It's not even November and the BEST holiday gifts of the season just dropped: UGG x Pendleton. Yes, the brands that make shearling boots and supremely cozy blankets teamed up on a five piece collection. The limited edition range includes four shoes and one handbag, combining classic UGG styles with Pendleton jacquard fabric. TOO GOOD. If one, if not all, of these items aren't on the top of your holiday wishlist, you need to check your self. We're kidding, but we do really want everything in this collab (hint hint). shop Vans shoes, Vince's first-ever handbag collection and the best lace-up heels
It's no surprise that throwback brand Vans is back on the rise—their sales have gone up 18% in the past year. Sure there was a time when only the punks and surfer dudes were wearing the skating sneaks, but since the sneaker trend has spread like wildfire, it seems like everyone that's considered cool has a pair—according to a new eBay report, they sold nearly 40,000 pairs in the month of August alone. We've seen celebs like Rihanna, Dree Hemingway, Jaime King, and Gwen Stefani all wearing them, and it doesn't hurt that they're super comfortable. Plus, you can't beat the price; the classic checkered slip-ons retail for $47. And these sneakers have staying power. Anyone that's seen the resort and spring collections knows that the surfer look is really heating up. Dries Van Noten did a pair of board shorts, and so did Rosie Assoulin. Another eBay report found that over 36,000 surfboards and 30,000 wetsuits have been purchased since the beginning of the year, so it's pretty obvious that the surfer girl trend is here to stay. So before those classic checkered slip-ons get sold out as quick as the Arizona Birkenstocks, get on the program—it's a no brainer.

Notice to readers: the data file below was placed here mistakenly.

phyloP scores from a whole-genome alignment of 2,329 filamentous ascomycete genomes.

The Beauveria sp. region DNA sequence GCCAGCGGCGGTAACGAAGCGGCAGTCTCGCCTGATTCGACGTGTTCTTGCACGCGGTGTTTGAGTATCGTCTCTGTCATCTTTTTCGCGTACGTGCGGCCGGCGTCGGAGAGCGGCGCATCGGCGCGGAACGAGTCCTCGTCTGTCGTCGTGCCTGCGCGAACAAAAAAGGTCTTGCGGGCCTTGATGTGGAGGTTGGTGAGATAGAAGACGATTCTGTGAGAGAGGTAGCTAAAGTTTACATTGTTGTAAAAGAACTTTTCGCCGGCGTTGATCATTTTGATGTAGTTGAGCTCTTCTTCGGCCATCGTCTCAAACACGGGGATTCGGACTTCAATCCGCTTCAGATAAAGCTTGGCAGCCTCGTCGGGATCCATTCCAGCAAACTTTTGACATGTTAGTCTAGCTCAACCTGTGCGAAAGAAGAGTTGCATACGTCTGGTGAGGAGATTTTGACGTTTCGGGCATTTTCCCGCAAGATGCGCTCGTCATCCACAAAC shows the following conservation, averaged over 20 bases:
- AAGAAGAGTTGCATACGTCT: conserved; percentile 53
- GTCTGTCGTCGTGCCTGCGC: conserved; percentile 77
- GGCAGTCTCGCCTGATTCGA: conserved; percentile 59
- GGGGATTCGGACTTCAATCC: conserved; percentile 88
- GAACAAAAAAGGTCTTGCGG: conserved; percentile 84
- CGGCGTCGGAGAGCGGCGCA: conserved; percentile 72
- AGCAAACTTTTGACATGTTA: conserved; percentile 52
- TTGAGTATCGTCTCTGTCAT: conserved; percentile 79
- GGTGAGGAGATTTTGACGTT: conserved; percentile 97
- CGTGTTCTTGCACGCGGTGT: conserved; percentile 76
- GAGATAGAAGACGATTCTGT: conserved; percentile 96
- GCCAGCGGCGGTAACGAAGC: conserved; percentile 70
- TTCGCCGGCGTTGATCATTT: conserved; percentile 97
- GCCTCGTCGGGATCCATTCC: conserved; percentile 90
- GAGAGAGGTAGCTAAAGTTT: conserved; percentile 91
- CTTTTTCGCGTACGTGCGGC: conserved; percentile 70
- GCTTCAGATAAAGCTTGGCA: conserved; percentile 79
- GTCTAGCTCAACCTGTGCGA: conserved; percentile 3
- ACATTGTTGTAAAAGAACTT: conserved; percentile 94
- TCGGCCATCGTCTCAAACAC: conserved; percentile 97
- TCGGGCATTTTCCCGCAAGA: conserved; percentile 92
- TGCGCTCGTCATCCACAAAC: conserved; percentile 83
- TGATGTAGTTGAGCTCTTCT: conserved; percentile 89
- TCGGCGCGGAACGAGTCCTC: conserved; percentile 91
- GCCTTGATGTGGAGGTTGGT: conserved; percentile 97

The winter can be a magical time of year to get married, but it also comes with its own set of unique problems. Make sure your day goes off without a hitch by avoiding these common winter wedding disasters. Be sure to check out 7 mistakes engaged couples make, 8 tips for planning your wedding budget and the 10 best places to get married in winter.